Monday, February 15, 2021

In Case You Missed It – February 15, 2021

Here are links to last week's articles receiving the most attention on NEIFPE's social media accounts. Keep up with what's going on, what's being discussed, and what's happening with public education.

Be sure to enter your email address in the Follow Us By Email box in the right-hand column to be informed when our blog posts are published.

Indiana legislators are working overtime to privatize the state's public schools. The House votes Monday, Feb. 15, on a budget that will increase money for vouchers and charters while ignoring the increase in child poverty and its impact on public education. Public schools will get an increase of less than 3% each year for the next two years, while vouchers will increase by 20% and 23%. Despite promises over the last two years, there is no increase in teacher pay in the budget.

Once again, the Indiana General Assembly shows its preference for privatization.

House budget expands vouchers: Republican plan differs from governor's on key points

From the Fort Wayne Journal Gazette**
House Republicans unveiled a budget Thursday that would give less money to traditional public schools than Gov. Eric Holcomb's proposal, while also funding several one-time grant programs to energize the economy.

The governor proposed $377 million in tuition support – which is then distributed to school districts using a complex formula. The total equates to 2% growth in the first year and 1% in the second year of the biennial budget.

The House Republican budget has $378 million in new tuition support – 1.25% in the first year and 2.5% in the second year.

But their total includes an expansion of the voucher program that will send an additional $65 million to private schools over the biennium. That program would increase by 23% the first year and 20% in the second year.

Holcomb did not include a voucher expansion and, in his State of the State address, expressed concern about expanding choice at the expense of public schools.

Indiana House budget would expand vouchers, limit poverty aid for schools

From Chalkbeat*
At a time when many Hoosier families are in financial distress because of the pandemic, the Indiana House Republicans’ draft budget would cap the state aid for educating children in poverty and at the same time fund a significant expansion in private school vouchers for middle-class families.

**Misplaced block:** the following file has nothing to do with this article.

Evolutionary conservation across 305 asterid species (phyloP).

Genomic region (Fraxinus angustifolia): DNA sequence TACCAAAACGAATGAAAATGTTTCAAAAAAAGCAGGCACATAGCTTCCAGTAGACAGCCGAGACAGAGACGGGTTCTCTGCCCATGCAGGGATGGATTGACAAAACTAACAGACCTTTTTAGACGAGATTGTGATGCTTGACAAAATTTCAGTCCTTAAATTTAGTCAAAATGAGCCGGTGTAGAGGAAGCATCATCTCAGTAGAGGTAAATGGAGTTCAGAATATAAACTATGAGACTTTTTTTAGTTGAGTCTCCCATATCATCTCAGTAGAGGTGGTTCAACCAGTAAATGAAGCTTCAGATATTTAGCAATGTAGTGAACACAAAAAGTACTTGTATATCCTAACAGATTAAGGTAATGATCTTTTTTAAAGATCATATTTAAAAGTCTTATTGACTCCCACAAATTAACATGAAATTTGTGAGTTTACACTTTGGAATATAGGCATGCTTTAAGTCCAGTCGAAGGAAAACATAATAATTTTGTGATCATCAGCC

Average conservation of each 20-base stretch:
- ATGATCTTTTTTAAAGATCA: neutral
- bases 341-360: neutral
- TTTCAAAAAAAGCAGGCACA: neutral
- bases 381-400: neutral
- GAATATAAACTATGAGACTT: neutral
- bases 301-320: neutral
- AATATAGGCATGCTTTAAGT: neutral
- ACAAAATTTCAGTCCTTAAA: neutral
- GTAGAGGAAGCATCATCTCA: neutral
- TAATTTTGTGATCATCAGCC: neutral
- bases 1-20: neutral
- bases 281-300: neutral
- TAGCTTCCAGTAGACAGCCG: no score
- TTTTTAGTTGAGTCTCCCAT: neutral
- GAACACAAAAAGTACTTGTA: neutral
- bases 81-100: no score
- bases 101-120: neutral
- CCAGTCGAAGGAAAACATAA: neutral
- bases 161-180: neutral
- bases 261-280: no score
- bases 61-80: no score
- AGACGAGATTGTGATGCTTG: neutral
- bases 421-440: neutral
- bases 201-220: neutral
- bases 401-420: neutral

The budget proposal, which was presented to and passed by the House Ways and Means Committee Thursday, would increase state funding for K-12 education by $378 million over the next two years — a 3.8% boost from this school year. The state would spread that increase across all Indiana public schools and a host of contentious education priorities while limiting funding to districts where poverty surges because of the pandemic.

The draft is an early step in the state’s budget development process. The Senate will produce its own budget proposal before the two chambers negotiate a final agreement.

Thursday’s proposal omits any substantial increase for teacher raises that a state panel recommended last year.

FWCS resolute against vouchers: Board, teachers oppose legislators' expansion bill

Kudos to FWCS Board of School Trustees and the Fort Wayne Educators Association for publicly coming out against the increase of vouchers. Public money should go to public schools.

Disclosure: FWCS school board President Anne Duff is a member of NEIFPE.

From the Fort Wayne Journal Gazette**
Fort Wayne Community Schools leaders formalized Monday their opposition to proposed legislation that would expand Indiana's voucher program.

“The public schools educate 90% of the students, and why we are catering to the small 10% is beyond me,” school board President Anne Duff said.

Lawmakers are considering expanding the current Choice Scholarship program, in which the state pays vouchers for private education. They also are considering creating new Education Scholarship Accounts, giving parents control of schooling dollars. The latter is limited for special education students, foster children and children of active-duty military members.

FWCS and the Fort Wayne Education Association make clear their opposition to House Bill 1005 and Senate Bills 412 and 413 in a joint resolution to be shared with legislators.

“There is no urgency to pass this measure during a pandemic that is already imposing severe financial constraints on public schools, as parents in Indiana already have an array of state-funded options,” the resolution states.

Options for Hoosier families include traditional public schools, charter schools, virtual schools, Choice Scholarships and tax credits and deductions for private and home-school education, the resolution adds.

“What the General Assembly is considering is fiscally irresponsible,” board member Steve Corona said. “They have not demonstrated the oversight ability to follow the dollars that have been given previously.”

Corona had an example to support his claim – the alleged $68 million in fraudulent spending by virtual charter schools.


Indiana lawmakers could overhaul accountability, end school takeovers

Now that private schools and charter schools have learned that high poverty is the major cause of low student test scores, the pro-privatization legislature is considering ending school takeovers and school grades. When the punishment was only for public schools, it wasn't a concern.